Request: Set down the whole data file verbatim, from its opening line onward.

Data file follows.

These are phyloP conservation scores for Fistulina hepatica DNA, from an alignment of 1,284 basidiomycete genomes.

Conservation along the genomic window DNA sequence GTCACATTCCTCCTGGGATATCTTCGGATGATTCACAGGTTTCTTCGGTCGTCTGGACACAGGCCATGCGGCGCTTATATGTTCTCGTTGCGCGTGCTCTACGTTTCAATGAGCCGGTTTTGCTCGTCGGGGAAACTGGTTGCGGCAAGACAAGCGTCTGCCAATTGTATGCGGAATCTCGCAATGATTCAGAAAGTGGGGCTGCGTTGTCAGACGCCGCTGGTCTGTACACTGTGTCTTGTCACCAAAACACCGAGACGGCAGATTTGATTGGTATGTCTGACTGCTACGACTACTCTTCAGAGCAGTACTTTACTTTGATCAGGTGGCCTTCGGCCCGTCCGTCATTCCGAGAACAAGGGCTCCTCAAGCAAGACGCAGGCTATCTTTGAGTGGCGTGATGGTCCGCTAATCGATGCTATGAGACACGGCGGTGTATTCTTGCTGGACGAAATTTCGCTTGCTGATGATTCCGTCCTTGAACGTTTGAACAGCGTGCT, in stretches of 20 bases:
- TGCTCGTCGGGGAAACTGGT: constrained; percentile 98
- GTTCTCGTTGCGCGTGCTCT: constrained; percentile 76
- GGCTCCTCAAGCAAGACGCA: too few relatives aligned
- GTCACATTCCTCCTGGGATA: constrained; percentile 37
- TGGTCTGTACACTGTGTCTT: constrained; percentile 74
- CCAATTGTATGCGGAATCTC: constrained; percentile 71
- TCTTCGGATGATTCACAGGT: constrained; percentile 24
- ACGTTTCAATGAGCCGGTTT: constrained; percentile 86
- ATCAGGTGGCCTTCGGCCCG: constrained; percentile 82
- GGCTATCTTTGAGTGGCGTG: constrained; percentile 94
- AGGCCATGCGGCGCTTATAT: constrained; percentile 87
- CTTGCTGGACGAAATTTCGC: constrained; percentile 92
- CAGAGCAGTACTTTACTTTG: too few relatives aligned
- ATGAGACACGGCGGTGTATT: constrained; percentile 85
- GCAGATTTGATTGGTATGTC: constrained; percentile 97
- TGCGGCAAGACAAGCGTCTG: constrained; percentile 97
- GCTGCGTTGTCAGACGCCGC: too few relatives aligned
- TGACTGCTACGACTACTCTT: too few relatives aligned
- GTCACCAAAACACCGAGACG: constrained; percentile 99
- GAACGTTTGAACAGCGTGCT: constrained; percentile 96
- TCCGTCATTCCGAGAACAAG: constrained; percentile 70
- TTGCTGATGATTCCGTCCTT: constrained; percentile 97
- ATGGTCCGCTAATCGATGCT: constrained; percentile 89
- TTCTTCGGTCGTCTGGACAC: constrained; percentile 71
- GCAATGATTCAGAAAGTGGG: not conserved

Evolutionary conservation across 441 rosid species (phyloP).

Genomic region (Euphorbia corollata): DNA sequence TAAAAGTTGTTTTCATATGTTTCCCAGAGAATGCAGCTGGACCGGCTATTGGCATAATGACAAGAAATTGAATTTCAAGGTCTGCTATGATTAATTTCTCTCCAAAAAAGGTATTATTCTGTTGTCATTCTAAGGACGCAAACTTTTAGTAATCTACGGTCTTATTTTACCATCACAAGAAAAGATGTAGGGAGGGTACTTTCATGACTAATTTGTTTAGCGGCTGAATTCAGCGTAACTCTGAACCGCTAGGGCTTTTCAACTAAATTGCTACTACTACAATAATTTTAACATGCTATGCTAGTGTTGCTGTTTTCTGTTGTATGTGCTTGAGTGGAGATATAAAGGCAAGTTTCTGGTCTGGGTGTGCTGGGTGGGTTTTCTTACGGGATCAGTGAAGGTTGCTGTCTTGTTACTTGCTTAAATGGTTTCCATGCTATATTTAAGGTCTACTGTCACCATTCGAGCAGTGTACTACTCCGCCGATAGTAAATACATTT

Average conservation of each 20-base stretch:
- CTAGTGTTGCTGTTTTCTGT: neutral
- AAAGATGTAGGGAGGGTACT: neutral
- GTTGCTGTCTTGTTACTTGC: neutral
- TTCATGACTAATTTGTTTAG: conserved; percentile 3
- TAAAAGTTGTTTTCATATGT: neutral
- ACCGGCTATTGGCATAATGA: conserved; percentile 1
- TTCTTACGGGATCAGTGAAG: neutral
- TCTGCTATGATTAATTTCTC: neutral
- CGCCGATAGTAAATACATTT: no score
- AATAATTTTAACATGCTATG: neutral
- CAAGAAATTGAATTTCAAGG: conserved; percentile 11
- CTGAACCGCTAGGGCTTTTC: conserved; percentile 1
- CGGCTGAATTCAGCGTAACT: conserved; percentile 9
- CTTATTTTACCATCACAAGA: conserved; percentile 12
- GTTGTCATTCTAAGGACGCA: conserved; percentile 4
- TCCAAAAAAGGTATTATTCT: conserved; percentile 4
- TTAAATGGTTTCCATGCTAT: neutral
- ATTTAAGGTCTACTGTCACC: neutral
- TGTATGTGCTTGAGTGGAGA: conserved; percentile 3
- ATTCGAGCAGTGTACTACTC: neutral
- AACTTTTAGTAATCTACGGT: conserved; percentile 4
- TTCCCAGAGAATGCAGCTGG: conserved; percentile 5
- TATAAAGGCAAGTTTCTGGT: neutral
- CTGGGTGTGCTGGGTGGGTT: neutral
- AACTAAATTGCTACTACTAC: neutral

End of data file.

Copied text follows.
These are phyloP conservation scores for Fistulina hepatica DNA, from an alignment of 1,284 basidiomycete genomes.

Conservation along the genomic window DNA sequence GTCACATTCCTCCTGGGATATCTTCGGATGATTCACAGGTTTCTTCGGTCGTCTGGACACAGGCCATGCGGCGCTTATATGTTCTCGTTGCGCGTGCTCTACGTTTCAATGAGCCGGTTTTGCTCGTCGGGGAAACTGGTTGCGGCAAGACAAGCGTCTGCCAATTGTATGCGGAATCTCGCAATGATTCAGAAAGTGGGGCTGCGTTGTCAGACGCCGCTGGTCTGTACACTGTGTCTTGTCACCAAAACACCGAGACGGCAGATTTGATTGGTATGTCTGACTGCTACGACTACTCTTCAGAGCAGTACTTTACTTTGATCAGGTGGCCTTCGGCCCGTCCGTCATTCCGAGAACAAGGGCTCCTCAAGCAAGACGCAGGCTATCTTTGAGTGGCGTGATGGTCCGCTAATCGATGCTATGAGACACGGCGGTGTATTCTTGCTGGACGAAATTTCGCTTGCTGATGATTCCGTCCTTGAACGTTTGAACAGCGTGCT, in stretches of 20 bases:
- TGCTCGTCGGGGAAACTGGT: constrained; percentile 98
- GTTCTCGTTGCGCGTGCTCT: constrained; percentile 76
- GGCTCCTCAAGCAAGACGCA: too few relatives aligned
- GTCACATTCCTCCTGGGATA: constrained; percentile 37
- TGGTCTGTACACTGTGTCTT: constrained; percentile 74
- CCAATTGTATGCGGAATCTC: constrained; percentile 71
- TCTTCGGATGATTCACAGGT: constrained; percentile 24
- ACGTTTCAATGAGCCGGTTT: constrained; percentile 86
- ATCAGGTGGCCTTCGGCCCG: constrained; percentile 82
- GGCTATCTTTGAGTGGCGTG: constrained; percentile 94
- AGGCCATGCGGCGCTTATAT: constrained; percentile 87
- CTTGCTGGACGAAATTTCGC: constrained; percentile 92
- CAGAGCAGTACTTTACTTTG: too few relatives aligned
- ATGAGACACGGCGGTGTATT: constrained; percentile 85
- GCAGATTTGATTGGTATGTC: constrained; percentile 97
- TGCGGCAAGACAAGCGTCTG: constrained; percentile 97
- GCTGCGTTGTCAGACGCCGC: too few relatives aligned
- TGACTGCTACGACTACTCTT: too few relatives aligned
- GTCACCAAAACACCGAGACG: constrained; percentile 99
- GAACGTTTGAACAGCGTGCT: constrained; percentile 96
- TCCGTCATTCCGAGAACAAG: constrained; percentile 70
- TTGCTGATGATTCCGTCCTT: constrained; percentile 97
- ATGGTCCGCTAATCGATGCT: constrained; percentile 89
- TTCTTCGGTCGTCTGGACAC: constrained; percentile 71
- GCAATGATTCAGAAAGTGGG: not conserved

Evolutionary conservation across 441 rosid species (phyloP).

Genomic region (Euphorbia corollata): DNA sequence TAAAAGTTGTTTTCATATGTTTCCCAGAGAATGCAGCTGGACCGGCTATTGGCATAATGACAAGAAATTGAATTTCAAGGTCTGCTATGATTAATTTCTCTCCAAAAAAGGTATTATTCTGTTGTCATTCTAAGGACGCAAACTTTTAGTAATCTACGGTCTTATTTTACCATCACAAGAAAAGATGTAGGGAGGGTACTTTCATGACTAATTTGTTTAGCGGCTGAATTCAGCGTAACTCTGAACCGCTAGGGCTTTTCAACTAAATTGCTACTACTACAATAATTTTAACATGCTATGCTAGTGTTGCTGTTTTCTGTTGTATGTGCTTGAGTGGAGATATAAAGGCAAGTTTCTGGTCTGGGTGTGCTGGGTGGGTTTTCTTACGGGATCAGTGAAGGTTGCTGTCTTGTTACTTGCTTAAATGGTTTCCATGCTATATTTAAGGTCTACTGTCACCATTCGAGCAGTGTACTACTCCGCCGATAGTAAATACATTT

Average conservation of each 20-base stretch:
- CTAGTGTTGCTGTTTTCTGT: neutral
- AAAGATGTAGGGAGGGTACT: neutral
- GTTGCTGTCTTGTTACTTGC: neutral
- TTCATGACTAATTTGTTTAG: conserved; percentile 3
- TAAAAGTTGTTTTCATATGT: neutral
- ACCGGCTATTGGCATAATGA: conserved; percentile 1
- TTCTTACGGGATCAGTGAAG: neutral
- TCTGCTATGATTAATTTCTC: neutral
- CGCCGATAGTAAATACATTT: no score
- AATAATTTTAACATGCTATG: neutral
- CAAGAAATTGAATTTCAAGG: conserved; percentile 11
- CTGAACCGCTAGGGCTTTTC: conserved; percentile 1
- CGGCTGAATTCAGCGTAACT: conserved; percentile 9
- CTTATTTTACCATCACAAGA: conserved; percentile 12
- GTTGTCATTCTAAGGACGCA: conserved; percentile 4
- TCCAAAAAAGGTATTATTCT: conserved; percentile 4
- TTAAATGGTTTCCATGCTAT: neutral
- ATTTAAGGTCTACTGTCACC: neutral
- TGTATGTGCTTGAGTGGAGA: conserved; percentile 3
- ATTCGAGCAGTGTACTACTC: neutral
- AACTTTTAGTAATCTACGGT: conserved; percentile 4
- TTCCCAGAGAATGCAGCTGG: conserved; percentile 5
- TATAAAGGCAAGTTTCTGGT: neutral
- CTGGGTGTGCTGGGTGGGTT: neutral
- AACTAAATTGCTACTACTAC: neutral